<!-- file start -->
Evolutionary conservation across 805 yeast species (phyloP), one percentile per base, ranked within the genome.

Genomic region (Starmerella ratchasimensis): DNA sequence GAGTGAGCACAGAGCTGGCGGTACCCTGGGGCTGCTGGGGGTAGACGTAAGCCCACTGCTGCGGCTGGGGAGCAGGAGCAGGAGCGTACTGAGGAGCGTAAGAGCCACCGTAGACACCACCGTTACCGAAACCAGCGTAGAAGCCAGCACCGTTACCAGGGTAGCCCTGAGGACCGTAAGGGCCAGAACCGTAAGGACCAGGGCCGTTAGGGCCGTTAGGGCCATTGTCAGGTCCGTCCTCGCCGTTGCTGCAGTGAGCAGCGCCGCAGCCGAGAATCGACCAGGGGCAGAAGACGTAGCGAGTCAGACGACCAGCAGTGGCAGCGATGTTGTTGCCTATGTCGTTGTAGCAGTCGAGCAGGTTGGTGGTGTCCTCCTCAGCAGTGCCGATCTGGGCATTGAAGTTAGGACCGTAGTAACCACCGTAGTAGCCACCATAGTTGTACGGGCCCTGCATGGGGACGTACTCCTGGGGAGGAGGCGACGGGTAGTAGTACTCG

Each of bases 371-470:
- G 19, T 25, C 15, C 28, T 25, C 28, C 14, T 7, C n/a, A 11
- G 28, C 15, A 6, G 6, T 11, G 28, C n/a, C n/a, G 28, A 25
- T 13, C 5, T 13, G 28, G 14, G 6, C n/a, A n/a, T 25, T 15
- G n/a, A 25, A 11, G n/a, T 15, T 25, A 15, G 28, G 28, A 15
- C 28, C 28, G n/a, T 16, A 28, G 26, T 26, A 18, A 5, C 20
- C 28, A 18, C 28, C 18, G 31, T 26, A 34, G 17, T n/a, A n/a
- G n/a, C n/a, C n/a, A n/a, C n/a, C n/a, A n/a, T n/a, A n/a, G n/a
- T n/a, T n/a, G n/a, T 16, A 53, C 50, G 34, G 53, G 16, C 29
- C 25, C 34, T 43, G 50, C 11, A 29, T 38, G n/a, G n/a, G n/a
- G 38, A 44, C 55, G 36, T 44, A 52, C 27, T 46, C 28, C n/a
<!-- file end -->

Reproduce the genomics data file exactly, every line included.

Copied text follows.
Evolutionary conservation across 805 yeast species (phyloP), one percentile per base, ranked within the genome.

Genomic region (Starmerella ratchasimensis): DNA sequence GAGTGAGCACAGAGCTGGCGGTACCCTGGGGCTGCTGGGGGTAGACGTAAGCCCACTGCTGCGGCTGGGGAGCAGGAGCAGGAGCGTACTGAGGAGCGTAAGAGCCACCGTAGACACCACCGTTACCGAAACCAGCGTAGAAGCCAGCACCGTTACCAGGGTAGCCCTGAGGACCGTAAGGGCCAGAACCGTAAGGACCAGGGCCGTTAGGGCCGTTAGGGCCATTGTCAGGTCCGTCCTCGCCGTTGCTGCAGTGAGCAGCGCCGCAGCCGAGAATCGACCAGGGGCAGAAGACGTAGCGAGTCAGACGACCAGCAGTGGCAGCGATGTTGTTGCCTATGTCGTTGTAGCAGTCGAGCAGGTTGGTGGTGTCCTCCTCAGCAGTGCCGATCTGGGCATTGAAGTTAGGACCGTAGTAACCACCGTAGTAGCCACCATAGTTGTACGGGCCCTGCATGGGGACGTACTCCTGGGGAGGAGGCGACGGGTAGTAGTACTCG

Each of bases 371-470:
- G 19, T 25, C 15, C 28, T 25, C 28, C 14, T 7, C n/a, A 11
- G 28, C 15, A 6, G 6, T 11, G 28, C n/a, C n/a, G 28, A 25
- T 13, C 5, T 13, G 28, G 14, G 6, C n/a, A n/a, T 25, T 15
- G n/a, A 25, A 11, G n/a, T 15, T 25, A 15, G 28, G 28, A 15
- C 28, C 28, G n/a, T 16, A 28, G 26, T 26, A 18, A 5, C 20
- C 28, A 18, C 28, C 18, G 31, T 26, A 34, G 17, T n/a, A n/a
- G n/a, C n/a, C n/a, A n/a, C n/a, C n/a, A n/a, T n/a, A n/a, G n/a
- T n/a, T n/a, G n/a, T 16, A 53, C 50, G 34, G 53, G 16, C 29
- C 25, C 34, T 43, G 50, C 11, A 29, T 38, G n/a, G n/a, G n/a
- G 38, A 44, C 55, G 36, T 44, A 52, C 27, T 46, C 28, C n/a